There is still a lot of work that needs to be done before islet therapy can be as successful as insulin injection therapy. Dr. Tang sees 2 critical areas in need of improvement. The first is a perpetual shortage of islet donors, since it often takes two donors to get one recipient insulin independent, reports Dr. Tang. One reason for the 2-to-1 ratio is that only 50% of the islet cells are extricated alive from the pancreas of donors and another 40% die shortly after transplant.
“Reducing this die-off rate would make much better use of existing donors,” Dr. Tang says.
A way to overcome this barrier would be to use stem cells to create more islet cells. Stem cells appear to be the wave of the future for islet therapy, but scientists need to learn more about how to harness them to make islet cells, Dr. Tang says.
“Currently, they don’t function for the first 3 months. And because they still have stem cell properties, they don’t all become islet cells,” she says.
Another challenge scientists ponder is how to encapsulate the transplanted islet cells to shield them from the body’s immune system. Currently, islet transplant recipients must commit to life-long immunosuppression — a deal-breaker for many patients. Finding a way to shield new islets requires a delicate balancing act, says Dr. Tang.
“Encapsulation materials need to be robust enough so they don’t break, but not so thick that the islet cells’ ability to sense glucose levels is impaired. Glucose and other nutrients need to get in, and insulin needs to come out freely,” she says.
Perhaps the best way around these complications is to keep more islets alive during the transplant process. Dr. Tang’s lab is studying ways to prevent the 90% islet cell death during transplantation—including preparing islet cells to survive low oxygen conditions and studying the lack of nutrients that may be contributing to islet cell death.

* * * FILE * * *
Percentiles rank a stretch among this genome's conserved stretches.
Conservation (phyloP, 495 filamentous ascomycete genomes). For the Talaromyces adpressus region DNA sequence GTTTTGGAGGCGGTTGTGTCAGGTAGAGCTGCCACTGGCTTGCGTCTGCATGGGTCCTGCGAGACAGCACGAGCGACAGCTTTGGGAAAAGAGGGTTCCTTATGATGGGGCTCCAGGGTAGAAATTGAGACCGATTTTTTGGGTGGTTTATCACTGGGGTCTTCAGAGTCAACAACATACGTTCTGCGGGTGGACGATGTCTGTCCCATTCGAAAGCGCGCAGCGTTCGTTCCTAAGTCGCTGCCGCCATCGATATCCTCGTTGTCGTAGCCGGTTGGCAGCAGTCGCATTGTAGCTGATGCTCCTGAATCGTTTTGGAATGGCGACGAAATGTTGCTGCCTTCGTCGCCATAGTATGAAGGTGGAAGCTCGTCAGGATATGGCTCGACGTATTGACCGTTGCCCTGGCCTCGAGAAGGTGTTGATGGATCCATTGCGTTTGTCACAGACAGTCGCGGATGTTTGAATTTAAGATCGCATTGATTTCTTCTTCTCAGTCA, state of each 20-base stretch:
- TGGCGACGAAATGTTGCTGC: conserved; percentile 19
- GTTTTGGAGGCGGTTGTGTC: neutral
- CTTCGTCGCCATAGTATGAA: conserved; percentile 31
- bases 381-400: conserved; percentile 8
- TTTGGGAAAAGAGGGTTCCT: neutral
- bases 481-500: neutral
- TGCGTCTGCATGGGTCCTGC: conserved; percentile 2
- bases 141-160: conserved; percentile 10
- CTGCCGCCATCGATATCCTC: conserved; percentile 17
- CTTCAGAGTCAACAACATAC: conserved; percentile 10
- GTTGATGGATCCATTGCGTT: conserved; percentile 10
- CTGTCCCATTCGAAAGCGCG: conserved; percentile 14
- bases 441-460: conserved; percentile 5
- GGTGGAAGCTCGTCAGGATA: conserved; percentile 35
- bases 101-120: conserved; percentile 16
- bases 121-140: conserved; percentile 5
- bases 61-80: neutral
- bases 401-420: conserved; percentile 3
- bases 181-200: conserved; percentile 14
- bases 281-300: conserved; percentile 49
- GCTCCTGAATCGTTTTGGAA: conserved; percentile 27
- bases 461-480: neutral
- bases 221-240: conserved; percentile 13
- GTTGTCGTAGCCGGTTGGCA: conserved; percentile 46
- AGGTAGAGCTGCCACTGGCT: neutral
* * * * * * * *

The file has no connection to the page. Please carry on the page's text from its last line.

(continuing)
Another focus of study at UCSF is making islet therapy more user-friendly for the immune system. One problem with initial islet trials was that the immunosuppressive agents needed to make the therapy work often damaged the kidneys. Dr. Stock and Dr. Tang are studying ways to use an antibody immunosuppression technique which deactivates the T cells that cause transplant rejection. UCSF performs some 500 major organ transplants a year, and the novel strategies used to prevent solid organ transplant rejection can also be applied to islet transplantation.
“We have the whole package in one place,” says Dr. Tang.
Islet therapy is an evolving field of study, and each new advance brings with it new questions. For example, scientists are just beginning to ponder whether porcine islets can be transplanted successfully to humans, and stem cell techniques are still in their infancy. But islet therapy has now become a scientifically viable option, if not always an economically possible one, and researchers like Dr. Stock and Dr. Tang only see room for improvement.